Nonprofit operations in Utah and Wyoming allow the company to earn money treating its kids.
There’s no doubt that Sequel Youth & Family Services is committed to making money. The company was once so profitable that it came close to joining the NASDAQ in 2017.
But since its inception, Sequel has relied on an array of nonprofit affiliates for a crucial role in its operations, according to an APM Reports-led investigation of the company. These nonprofits allow Sequel to care for kids from one of its most important clients: the state of California.
That’s because California law requires that any facilities housing children from the state be “operated on a nonprofit basis only.” In 2016, the last year for which data is publicly available, California was one Sequel’s most lucrative clients, according to company documents.
California law also requires the nonprofits to have independent boards. But many of the members of the boards overseeing Sequel’s facilities in Wyoming and Utah have ties to the company, its founders or executives, the APM Reports investigation found.
The Wyoming nonprofit, Normative Services Inc., pre-dates Sequel. It was founded in 1990 by Julia and Ray George, a married couple. In 2003, the Georges were preparing to retire and chose Sequel to take over the facility. Under the arrangement, the nonprofit would continue to own the property and hold the license to run a treatment center there, but Sequel would staff and operate the business. More than 90 percent of the nonprofit’s revenue is passed through to Sequel.
At the same time Sequel took over, the board got three new members who lived far from Wyoming. Lowell Lines, a banker from Iowa who previously served on the nonprofit board for Sequel’s Clarinda Academy, confirmed to APM Reports that Sequel founder Jay Ripley personally asked him to serve on the Wyoming board. Two other members — Joel Smith and Vernon Kalkman — had served as executives at Youth Services International, a forerunner to Sequel, just as Ripley had.
In the years before they retired from the Wyoming nonprofit, the Georges took home a massive pay increase, drawing attention from the local press. The couple went from earning a combined $166,860 in 1999 to $2,050,538 in 2002. The IRS would later allege “two former officers and directors” of Normative Services Inc. had received improper payments that year and forced them to return $237,942 plus interest to the non-profit. Tax documents do not identify the officers and directors, but tax records indicate that the Georges were the only ones earning that much money. The federal government also took issue with the terms of a loan the nonprofit awarded to Sequel and forced it to start charging interest. Ray George died this year. Julia George did not return a call seeking comment.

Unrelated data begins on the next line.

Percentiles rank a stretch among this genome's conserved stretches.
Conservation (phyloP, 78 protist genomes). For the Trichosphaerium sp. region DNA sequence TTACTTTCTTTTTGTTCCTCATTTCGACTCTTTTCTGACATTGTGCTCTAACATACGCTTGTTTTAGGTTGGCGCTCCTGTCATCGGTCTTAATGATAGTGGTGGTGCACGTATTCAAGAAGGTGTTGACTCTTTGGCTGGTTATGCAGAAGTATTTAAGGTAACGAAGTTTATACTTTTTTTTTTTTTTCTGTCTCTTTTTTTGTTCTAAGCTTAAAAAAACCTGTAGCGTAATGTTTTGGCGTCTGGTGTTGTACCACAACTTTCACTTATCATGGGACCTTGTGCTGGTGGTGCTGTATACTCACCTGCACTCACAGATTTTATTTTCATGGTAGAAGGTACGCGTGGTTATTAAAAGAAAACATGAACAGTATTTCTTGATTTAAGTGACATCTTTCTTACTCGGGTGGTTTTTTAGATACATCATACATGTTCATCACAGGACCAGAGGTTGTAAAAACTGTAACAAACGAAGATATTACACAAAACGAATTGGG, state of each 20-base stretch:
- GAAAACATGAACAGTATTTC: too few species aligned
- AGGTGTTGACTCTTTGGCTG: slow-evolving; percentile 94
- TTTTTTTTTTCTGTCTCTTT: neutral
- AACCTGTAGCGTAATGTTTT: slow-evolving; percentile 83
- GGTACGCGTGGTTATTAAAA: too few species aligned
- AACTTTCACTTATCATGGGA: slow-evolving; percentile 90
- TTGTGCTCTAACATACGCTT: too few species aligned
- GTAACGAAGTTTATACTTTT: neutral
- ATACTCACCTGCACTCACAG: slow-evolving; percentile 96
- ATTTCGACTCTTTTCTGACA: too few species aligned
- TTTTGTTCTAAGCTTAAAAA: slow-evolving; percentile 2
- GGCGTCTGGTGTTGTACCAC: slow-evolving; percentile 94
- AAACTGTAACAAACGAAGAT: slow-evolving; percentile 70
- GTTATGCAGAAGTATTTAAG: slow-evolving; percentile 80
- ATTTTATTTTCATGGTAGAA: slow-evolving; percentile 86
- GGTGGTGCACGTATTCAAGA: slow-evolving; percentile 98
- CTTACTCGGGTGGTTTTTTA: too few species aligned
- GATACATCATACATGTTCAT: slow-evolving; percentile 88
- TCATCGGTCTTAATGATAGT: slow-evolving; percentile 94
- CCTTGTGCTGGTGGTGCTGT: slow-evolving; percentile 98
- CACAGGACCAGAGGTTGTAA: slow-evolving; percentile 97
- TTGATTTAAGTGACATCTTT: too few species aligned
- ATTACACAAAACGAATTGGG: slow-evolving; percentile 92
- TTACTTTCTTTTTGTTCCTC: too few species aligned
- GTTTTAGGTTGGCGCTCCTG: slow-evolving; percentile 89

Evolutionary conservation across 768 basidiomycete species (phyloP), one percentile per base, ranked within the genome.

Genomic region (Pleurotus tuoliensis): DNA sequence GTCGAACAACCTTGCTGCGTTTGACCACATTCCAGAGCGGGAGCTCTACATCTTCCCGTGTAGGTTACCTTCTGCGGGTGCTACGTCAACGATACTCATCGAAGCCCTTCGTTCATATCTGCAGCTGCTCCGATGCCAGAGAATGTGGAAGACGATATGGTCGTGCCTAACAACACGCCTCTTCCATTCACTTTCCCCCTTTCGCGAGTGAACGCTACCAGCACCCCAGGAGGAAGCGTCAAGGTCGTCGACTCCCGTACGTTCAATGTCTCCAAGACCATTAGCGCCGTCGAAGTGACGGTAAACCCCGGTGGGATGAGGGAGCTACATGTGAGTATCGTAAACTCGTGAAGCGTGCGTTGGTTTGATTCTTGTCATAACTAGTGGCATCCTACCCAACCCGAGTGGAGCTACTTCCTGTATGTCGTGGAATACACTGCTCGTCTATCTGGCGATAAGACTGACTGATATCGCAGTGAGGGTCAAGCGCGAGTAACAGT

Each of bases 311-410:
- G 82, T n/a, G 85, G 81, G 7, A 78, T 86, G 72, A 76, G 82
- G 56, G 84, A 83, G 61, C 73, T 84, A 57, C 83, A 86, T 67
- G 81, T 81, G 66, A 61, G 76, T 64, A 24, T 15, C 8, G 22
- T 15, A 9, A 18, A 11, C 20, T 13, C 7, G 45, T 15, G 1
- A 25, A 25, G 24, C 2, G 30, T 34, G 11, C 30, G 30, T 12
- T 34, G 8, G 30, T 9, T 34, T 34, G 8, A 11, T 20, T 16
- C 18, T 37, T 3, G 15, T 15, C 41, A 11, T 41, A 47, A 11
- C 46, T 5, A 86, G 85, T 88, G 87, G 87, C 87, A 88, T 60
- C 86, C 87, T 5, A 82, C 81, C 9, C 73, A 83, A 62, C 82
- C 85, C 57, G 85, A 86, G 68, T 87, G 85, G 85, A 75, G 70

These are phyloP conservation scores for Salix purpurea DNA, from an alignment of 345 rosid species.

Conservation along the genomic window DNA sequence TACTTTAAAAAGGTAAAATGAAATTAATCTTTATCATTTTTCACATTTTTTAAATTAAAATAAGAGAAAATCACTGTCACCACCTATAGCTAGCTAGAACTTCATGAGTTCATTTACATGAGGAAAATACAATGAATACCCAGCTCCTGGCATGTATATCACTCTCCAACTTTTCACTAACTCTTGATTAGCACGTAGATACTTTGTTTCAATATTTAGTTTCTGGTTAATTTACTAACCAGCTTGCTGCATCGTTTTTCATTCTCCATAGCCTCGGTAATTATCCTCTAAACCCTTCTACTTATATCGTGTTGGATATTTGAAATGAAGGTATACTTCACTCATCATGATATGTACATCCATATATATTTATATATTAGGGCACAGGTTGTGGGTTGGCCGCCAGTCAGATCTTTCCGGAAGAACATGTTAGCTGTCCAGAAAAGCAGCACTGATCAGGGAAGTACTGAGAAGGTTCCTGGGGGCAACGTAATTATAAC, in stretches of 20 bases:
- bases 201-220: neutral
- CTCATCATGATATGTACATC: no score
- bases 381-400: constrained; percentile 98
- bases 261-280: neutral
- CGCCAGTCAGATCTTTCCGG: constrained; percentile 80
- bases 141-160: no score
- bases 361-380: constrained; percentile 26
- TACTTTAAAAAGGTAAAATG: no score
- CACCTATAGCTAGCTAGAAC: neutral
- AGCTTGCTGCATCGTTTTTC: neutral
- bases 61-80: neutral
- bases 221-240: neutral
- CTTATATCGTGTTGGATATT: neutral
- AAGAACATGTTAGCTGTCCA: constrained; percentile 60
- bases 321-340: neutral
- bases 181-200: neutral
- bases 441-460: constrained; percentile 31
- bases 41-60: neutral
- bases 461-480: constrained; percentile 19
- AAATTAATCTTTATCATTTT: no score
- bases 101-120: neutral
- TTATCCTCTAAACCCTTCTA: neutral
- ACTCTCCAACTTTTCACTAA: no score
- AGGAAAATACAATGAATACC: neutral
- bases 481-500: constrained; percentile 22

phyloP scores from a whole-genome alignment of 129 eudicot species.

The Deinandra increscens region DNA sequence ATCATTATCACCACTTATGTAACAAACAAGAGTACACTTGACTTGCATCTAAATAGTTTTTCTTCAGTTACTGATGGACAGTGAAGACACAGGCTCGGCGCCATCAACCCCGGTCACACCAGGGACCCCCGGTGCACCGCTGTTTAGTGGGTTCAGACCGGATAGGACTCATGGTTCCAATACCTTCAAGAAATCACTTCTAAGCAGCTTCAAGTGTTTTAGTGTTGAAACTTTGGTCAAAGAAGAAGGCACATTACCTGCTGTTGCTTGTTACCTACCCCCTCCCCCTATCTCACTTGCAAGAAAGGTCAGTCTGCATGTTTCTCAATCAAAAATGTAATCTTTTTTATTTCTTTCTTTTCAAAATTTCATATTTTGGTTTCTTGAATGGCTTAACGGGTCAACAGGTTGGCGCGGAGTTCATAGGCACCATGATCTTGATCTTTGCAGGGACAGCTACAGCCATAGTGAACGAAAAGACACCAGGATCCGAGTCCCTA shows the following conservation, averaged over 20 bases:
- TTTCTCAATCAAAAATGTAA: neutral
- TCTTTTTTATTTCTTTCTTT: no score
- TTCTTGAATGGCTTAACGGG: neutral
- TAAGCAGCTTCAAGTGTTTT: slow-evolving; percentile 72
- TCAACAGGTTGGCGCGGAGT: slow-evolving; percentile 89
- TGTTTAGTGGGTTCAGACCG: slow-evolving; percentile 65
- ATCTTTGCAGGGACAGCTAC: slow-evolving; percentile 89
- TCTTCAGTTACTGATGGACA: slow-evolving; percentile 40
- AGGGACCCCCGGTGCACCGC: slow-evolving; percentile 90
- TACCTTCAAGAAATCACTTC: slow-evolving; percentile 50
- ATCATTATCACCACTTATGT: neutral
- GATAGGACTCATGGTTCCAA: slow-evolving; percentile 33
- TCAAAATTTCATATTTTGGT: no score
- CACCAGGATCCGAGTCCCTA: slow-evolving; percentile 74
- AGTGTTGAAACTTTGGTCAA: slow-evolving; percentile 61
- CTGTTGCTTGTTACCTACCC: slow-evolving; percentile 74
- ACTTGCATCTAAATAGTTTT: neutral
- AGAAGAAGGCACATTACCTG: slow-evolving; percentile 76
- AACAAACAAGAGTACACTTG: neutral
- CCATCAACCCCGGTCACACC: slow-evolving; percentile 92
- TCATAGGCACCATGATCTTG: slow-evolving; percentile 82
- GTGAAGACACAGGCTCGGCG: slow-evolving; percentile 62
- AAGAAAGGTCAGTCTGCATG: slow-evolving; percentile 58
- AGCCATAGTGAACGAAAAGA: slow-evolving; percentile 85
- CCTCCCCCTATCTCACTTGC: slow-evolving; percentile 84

In 2017, a high-ranking Sequel executive named Steve Laidacker joined the Wyoming board.
Laidacker, Smith, Kalkman and Lines accounted for four of the six directors listed in the Normative Services Inc.’s most recent filing with the IRS, meaning they held the power to decide whether to renew or terminate Sequel’s contract, which brought in $5.8 million that year.
Asked about this arrangement, California’s Department of Social Services noted that Laidacker no longer serves on the board, according to the minutes of a meeting from April. State licensing rules allow paid employees to serve on nonprofit boards so long as a majority of members are unpaid and are not blood relatives of someone who is.
“There is no legal prohibition against a for-profit corporation or limited liability company being affiliated with a non-profit company,” Scott Murray, a spokesman for the California Department of Social Services, wrote in response to questions from APM Reports. He declined to make department staff available for an interview.
Government agencies in California paid Sequel more than $17 million in 2016, according to a company presentation to investors. California was Sequel’s third largest revenue source, even though the company has no operations there. California currently has 52 kids at Sequel treatment centers. The company did not address its relationship to the nonprofits in its response to written questions from APM Reports.
Its Utah nonprofit, CARE Youth Corporation, was incorporated by a lawyer from Iowa in 2016, just five months before Sequel acquired four facilities there.
The nonprofit had three initial board members, including Rick and Ginger Hill, a married couple from St. Petersburg, Florida. The Hills live some 2,000 miles from Utah. But their house was only 500 feet down the street from one then-owned by John Stupak, Sequel’s CEO at the time who later became chairman of its board. In a brief interview with APM Reports, Ginger Hill said she became involved in the nonprofit “through some friends.” Stupak’s wife, Ginny, is friends with Ginger Hill on Facebook, according to a profile no longer visible to the public.
The Utah board now also includes Sequel’s former comptroller, a Minnesota-based accountant named Claire Richards, and the former education director of one of its Iowa facilities, Jeremy Hilbert. Richards did not return calls seeking comment. Hilbert declined to answer questions about his work with the nonprofit out of loyalty to Sequel.
“During my time there it was a really great experience, and I feel like their name has really gotten drug through the mud,” Hilbert said. “I don’t want to contribute to anything negative surrounding them at all, because they really helped me grow as a person.”